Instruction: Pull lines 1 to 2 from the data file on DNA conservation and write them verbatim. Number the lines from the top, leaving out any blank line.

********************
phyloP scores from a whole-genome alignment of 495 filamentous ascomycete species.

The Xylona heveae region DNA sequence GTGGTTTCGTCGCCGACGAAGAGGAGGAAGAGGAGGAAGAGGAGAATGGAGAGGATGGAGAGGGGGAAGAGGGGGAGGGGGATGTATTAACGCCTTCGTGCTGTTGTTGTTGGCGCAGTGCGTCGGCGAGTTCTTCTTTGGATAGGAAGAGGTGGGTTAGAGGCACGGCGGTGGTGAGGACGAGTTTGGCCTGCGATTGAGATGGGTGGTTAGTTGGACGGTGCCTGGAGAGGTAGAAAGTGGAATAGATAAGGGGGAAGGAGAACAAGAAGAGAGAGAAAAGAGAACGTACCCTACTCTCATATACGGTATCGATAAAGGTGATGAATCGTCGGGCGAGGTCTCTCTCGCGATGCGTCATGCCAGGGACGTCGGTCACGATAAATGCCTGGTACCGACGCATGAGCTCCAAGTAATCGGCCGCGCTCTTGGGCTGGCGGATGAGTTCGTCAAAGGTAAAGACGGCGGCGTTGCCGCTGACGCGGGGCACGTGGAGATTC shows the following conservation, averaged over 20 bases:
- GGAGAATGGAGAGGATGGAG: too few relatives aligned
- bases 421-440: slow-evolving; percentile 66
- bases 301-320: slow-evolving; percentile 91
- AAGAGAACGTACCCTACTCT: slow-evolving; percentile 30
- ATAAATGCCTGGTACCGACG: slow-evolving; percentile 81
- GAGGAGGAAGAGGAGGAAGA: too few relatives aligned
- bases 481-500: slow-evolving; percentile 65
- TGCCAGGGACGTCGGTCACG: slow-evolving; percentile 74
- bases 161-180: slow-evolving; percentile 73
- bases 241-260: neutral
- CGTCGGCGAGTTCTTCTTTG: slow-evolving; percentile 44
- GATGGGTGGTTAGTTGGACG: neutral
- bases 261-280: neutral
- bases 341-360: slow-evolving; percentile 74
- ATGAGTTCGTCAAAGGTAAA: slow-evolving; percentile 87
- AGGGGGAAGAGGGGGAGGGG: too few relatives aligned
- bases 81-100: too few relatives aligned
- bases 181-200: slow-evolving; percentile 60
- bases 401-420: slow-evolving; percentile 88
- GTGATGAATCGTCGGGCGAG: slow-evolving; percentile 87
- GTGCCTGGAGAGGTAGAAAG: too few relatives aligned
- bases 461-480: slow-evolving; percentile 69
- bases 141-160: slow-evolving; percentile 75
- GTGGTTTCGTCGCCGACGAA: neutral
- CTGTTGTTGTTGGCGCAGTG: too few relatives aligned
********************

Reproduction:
phyloP scores from a whole-genome alignment of 495 filamentous ascomycete species.

The Xylona heveae region DNA sequence GTGGTTTCGTCGCCGACGAAGAGGAGGAAGAGGAGGAAGAGGAGAATGGAGAGGATGGAGAGGGGGAAGAGGGGGAGGGGGATGTATTAACGCCTTCGTGCTGTTGTTGTTGGCGCAGTGCGTCGGCGAGTTCTTCTTTGGATAGGAAGAGGTGGGTTAGAGGCACGGCGGTGGTGAGGACGAGTTTGGCCTGCGATTGAGATGGGTGGTTAGTTGGACGGTGCCTGGAGAGGTAGAAAGTGGAATAGATAAGGGGGAAGGAGAACAAGAAGAGAGAGAAAAGAGAACGTACCCTACTCTCATATACGGTATCGATAAAGGTGATGAATCGTCGGGCGAGGTCTCTCTCGCGATGCGTCATGCCAGGGACGTCGGTCACGATAAATGCCTGGTACCGACGCATGAGCTCCAAGTAATCGGCCGCGCTCTTGGGCTGGCGGATGAGTTCGTCAAAGGTAAAGACGGCGGCGTTGCCGCTGACGCGGGGCACGTGGAGATTC shows the following conservation, averaged over 20 bases: